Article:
A type of standard for implementing Gigabit Ethernet networks. The LX in 1000BaseLX stands for long, and it indicates that this version of Gigabit Ethernet is intended for use with long-wavelength transmissions over long cable runs of fiber-optic cabling.
Gigabit Ethernet standards are defined in the 802.3z standards of Project 802 developed by the IEEE. 1000BaseLX technologies are in the beginning stages of being widely implemented in enterprise-level networks and are primarily used for long cable runs between pieces of equipment on a campus or within a building.
1000BaseLX is an extension of standard Ethernet technologies to gigabit-level network speeds. 1000BaseLX is implemented using either single-mode fiber-optic cabling or multimode fiber-optic cabling. Cable segment lengths depend on the cable grade used, as shown in the following table.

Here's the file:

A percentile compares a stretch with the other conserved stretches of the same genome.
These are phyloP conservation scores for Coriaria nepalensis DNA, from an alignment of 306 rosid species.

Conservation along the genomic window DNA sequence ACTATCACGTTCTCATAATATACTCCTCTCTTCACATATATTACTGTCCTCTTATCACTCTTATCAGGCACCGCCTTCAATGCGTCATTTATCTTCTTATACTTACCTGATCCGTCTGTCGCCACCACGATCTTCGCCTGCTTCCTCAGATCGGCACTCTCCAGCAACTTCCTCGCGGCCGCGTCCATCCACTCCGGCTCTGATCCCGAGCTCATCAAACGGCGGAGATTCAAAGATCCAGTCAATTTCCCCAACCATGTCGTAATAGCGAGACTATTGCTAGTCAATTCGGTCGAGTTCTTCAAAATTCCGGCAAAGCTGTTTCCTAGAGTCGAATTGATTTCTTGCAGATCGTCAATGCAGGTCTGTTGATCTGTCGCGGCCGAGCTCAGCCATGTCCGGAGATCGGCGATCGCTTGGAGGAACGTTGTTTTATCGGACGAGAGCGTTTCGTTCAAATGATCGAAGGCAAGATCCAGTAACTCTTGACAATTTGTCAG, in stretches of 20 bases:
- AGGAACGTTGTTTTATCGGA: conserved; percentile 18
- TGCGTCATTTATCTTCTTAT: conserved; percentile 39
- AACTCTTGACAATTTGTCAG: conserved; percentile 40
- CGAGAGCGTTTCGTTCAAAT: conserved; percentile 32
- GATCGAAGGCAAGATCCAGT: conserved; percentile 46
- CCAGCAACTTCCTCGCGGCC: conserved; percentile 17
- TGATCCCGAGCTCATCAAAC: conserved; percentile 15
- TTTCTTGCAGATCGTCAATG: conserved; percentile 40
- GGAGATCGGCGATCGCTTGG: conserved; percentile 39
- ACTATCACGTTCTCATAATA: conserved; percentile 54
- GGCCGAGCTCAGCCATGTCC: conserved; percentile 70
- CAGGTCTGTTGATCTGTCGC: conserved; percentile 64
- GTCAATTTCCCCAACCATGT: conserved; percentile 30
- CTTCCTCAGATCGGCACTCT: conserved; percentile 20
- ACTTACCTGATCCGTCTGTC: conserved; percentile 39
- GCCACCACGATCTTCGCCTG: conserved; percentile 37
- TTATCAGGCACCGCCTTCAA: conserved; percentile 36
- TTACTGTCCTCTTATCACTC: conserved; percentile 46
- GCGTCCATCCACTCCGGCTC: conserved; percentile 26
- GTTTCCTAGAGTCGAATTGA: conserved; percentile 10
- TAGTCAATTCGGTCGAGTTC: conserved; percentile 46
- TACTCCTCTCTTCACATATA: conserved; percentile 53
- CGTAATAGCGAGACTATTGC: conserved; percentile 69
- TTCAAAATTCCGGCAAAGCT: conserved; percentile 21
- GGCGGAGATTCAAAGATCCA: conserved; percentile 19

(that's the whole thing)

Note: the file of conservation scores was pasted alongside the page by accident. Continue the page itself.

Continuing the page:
|Cable Grade||Maximum Segment Length|
50-micron multimode fiber
62.5-micron multimode fiber
1000BaseLX is intended mainly for connecting high-speed hubs, Ethernet switches, and routers together in different wiring closets or buildings using long cabling runs. 1000BaseLX is most commonly implemented in a switch-switch configuration.
Graphic 0-9. A 1000BaseLX network.
When you use multimode fiber-optic cabling in 1000BaseLX implementations, a condition called differential mode delay (DMD) can sometimes occur. This condition occurs only in cabling of uneven quality, and it leads to signal jitter that can disrupt network communications. To resolve this problem, newer 1000BaseLX transceivers condition the signal to distribute its power equally among all transmission modes of the cable. (Example of 1000Base-LX Transceiver Module)